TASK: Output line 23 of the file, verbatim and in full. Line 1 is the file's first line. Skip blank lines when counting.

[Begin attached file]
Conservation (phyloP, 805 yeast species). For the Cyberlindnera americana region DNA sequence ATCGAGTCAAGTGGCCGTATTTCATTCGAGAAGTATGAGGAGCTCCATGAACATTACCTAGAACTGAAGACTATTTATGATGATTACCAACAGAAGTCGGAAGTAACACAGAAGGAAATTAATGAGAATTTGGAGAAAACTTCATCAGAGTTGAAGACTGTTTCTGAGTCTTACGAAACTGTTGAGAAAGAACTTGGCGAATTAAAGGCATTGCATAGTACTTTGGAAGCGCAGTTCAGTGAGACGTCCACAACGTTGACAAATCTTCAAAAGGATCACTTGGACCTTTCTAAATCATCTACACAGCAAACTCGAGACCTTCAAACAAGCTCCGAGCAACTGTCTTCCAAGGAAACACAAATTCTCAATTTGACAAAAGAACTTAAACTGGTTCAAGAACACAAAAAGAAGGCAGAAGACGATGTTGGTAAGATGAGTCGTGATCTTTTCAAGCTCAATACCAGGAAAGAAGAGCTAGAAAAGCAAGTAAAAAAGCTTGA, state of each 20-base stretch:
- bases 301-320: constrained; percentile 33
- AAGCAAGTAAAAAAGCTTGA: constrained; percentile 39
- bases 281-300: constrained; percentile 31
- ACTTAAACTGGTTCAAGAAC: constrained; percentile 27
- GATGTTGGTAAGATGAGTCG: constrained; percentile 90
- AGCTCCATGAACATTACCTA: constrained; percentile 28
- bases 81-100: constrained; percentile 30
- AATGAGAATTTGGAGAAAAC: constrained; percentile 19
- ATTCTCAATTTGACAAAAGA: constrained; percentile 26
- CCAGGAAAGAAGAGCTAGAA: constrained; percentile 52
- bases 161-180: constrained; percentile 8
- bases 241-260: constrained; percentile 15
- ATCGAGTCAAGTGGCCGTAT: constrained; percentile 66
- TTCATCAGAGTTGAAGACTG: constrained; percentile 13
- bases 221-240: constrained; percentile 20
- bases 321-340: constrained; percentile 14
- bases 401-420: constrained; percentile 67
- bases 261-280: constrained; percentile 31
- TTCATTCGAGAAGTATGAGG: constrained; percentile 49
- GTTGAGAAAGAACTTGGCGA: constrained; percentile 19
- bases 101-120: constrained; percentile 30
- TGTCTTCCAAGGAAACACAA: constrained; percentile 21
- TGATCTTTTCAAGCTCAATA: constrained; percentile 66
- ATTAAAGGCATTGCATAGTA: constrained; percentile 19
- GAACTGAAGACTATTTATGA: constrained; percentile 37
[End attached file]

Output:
- TGTCTTCCAAGGAAACACAA: constrained; percentile 21